“I started looking more into what witchcraft was and it was very much using nature and the Earth in your practice or worship. It doesn’t always have to be super religious though,” she said. “That really seemed comfortable to me and that seemed like what I wanted to do … I picked up along the way that witchcraft was mostly a connection to nature and to the powers you feel.”

YouTube video

Video by Alison Stauf

While the idea of witchcraft may conjure images of potions and cauldrons, the true practice is more modest. With a lot of misinformation floating around on the topic, Knapp laid out the nine most important things to know about witchcraft.

  1. Witchcraft is practiced by people of varying religions

“With witchcraft you can almost apply it to any religion — but obviously traditionalists in the religion don’t always see it as proper practice.” | Illustration by Roston Johnson
  • Witches cast spells

  • “I use them for little things a lot of the time, good luck spells are probably the most common ones I do.” | Illustration by Roston Johnson
  • Salt and cinnamon are some of the most common spices used in spells

  • “Salt’s for protection, cinnamon is often linked with good luck.” | Illustration by Roston Johnson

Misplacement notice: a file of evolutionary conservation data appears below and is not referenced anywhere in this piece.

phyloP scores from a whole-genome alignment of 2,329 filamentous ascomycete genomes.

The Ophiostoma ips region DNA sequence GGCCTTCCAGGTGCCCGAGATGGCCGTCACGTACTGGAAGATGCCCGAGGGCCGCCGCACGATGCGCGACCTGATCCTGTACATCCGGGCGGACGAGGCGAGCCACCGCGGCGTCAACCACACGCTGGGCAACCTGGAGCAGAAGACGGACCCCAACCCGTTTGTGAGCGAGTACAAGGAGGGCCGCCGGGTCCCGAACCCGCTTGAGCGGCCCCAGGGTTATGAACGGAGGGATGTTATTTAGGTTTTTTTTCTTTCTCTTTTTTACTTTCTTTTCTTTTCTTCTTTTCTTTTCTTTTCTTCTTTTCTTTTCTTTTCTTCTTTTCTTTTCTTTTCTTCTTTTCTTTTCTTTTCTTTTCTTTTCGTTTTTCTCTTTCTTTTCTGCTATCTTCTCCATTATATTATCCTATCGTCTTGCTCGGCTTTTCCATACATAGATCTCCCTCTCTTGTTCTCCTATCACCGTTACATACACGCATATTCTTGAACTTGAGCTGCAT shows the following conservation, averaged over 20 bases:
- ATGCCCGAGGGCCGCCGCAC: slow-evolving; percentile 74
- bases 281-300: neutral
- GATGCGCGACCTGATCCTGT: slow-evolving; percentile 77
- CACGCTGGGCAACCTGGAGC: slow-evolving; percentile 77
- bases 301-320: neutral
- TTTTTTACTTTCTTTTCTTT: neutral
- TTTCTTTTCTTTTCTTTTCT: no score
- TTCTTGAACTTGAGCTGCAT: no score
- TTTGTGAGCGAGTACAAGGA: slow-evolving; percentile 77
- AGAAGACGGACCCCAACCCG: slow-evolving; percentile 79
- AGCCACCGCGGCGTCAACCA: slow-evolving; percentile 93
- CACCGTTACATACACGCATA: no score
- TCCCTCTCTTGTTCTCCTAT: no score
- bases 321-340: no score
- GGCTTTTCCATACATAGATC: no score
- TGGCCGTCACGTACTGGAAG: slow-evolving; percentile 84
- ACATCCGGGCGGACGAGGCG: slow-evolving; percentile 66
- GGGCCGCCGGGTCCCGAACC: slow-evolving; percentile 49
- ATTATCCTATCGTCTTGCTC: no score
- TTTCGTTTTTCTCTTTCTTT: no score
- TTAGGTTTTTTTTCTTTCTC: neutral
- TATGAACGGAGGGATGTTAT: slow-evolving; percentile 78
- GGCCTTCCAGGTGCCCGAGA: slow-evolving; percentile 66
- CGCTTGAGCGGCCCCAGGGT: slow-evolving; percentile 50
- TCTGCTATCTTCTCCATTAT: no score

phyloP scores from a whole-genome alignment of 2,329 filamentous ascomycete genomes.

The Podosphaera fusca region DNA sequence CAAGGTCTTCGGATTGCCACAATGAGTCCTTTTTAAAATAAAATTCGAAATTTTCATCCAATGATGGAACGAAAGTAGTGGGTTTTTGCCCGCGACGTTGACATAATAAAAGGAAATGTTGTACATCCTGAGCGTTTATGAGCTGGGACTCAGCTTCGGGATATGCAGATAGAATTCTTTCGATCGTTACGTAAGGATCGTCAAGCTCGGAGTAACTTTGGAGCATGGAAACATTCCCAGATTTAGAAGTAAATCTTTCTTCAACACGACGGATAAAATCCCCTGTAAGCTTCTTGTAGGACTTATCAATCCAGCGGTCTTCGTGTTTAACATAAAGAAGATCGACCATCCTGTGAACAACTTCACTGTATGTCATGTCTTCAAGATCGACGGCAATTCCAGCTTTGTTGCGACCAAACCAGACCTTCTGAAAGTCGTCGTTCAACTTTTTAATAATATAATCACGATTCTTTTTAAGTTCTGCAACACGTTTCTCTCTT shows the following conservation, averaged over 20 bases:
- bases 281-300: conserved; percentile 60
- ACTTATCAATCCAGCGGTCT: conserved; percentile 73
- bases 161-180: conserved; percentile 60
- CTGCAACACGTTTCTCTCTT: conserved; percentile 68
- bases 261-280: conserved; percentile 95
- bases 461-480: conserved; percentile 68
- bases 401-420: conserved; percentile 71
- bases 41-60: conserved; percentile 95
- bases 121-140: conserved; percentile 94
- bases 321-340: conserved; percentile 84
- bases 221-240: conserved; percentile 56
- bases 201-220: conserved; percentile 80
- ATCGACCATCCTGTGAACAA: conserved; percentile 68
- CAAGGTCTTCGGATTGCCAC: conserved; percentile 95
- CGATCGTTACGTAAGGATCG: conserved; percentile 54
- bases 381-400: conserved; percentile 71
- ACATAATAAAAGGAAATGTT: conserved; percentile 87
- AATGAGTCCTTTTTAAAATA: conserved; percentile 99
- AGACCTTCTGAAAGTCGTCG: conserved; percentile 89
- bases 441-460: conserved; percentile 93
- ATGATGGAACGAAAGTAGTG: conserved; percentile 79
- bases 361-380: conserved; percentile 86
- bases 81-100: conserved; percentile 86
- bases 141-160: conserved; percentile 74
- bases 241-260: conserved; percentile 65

• Some witches use wands

  • “A lot of the time witches will have wands. I use a stick of selenite, which is thought to help connect to a higher power.” | Illustration by Roston Johnson
  • It’s generally against protocol to cast a spell for someone who hasn’t asked for it

  • “That’s a big rule — even if it’s with good intentions, you don’t really want to cast something for someone if they’re not asking you to, because then you’re meddling in their life.” | Illustration by Roston Johnson
  • You can’t charm your way out of everything — if it’s not meant to be, it won’t happen

  • “There’s this constant mindset in witchcraft that if it’s not supposed to come true for the overall benefit of you, then it won’t happen no matter how badly you want it to. If it’s not meant to be, it’s not going to happen even if you cast a spell for it.” | Illustration by Roston Johnson
  • Witchcraft is different from Wicca
  • “Wicca is a religion and witchcraft is a practice — [witchcraft] can be applied to almost every religion. Wicca is a polytheistic religion that’s based in pagan traditions, and is a cyclical religion so they believe in reincarnation. Witchcraft is just using these tools and these ideals to show respect for what you believe in or may not believe in, it just depends on the person. It’s very easy to tailor-make it your own needs, so it can look very different in different lifestyles.” | Illustration by Roston Johnson
  • The pentagram is one of witchcraft’s most important symbols

  • “The pentagram is traditionally a symbol for protection, strength and guidance. So a lot of the times you want that present; I have it drawn on the bottom of my candle holder I use for spells” | Illustration by Roston Johnson
  • It’s not satanism

  • “When people see the pentagram it’s often thought of as a satanic thing, but satanism is completely different. The pentagram is actually the four elements and the spirit, that’s what the five points represent on it.” | Illustration by Roston Johnson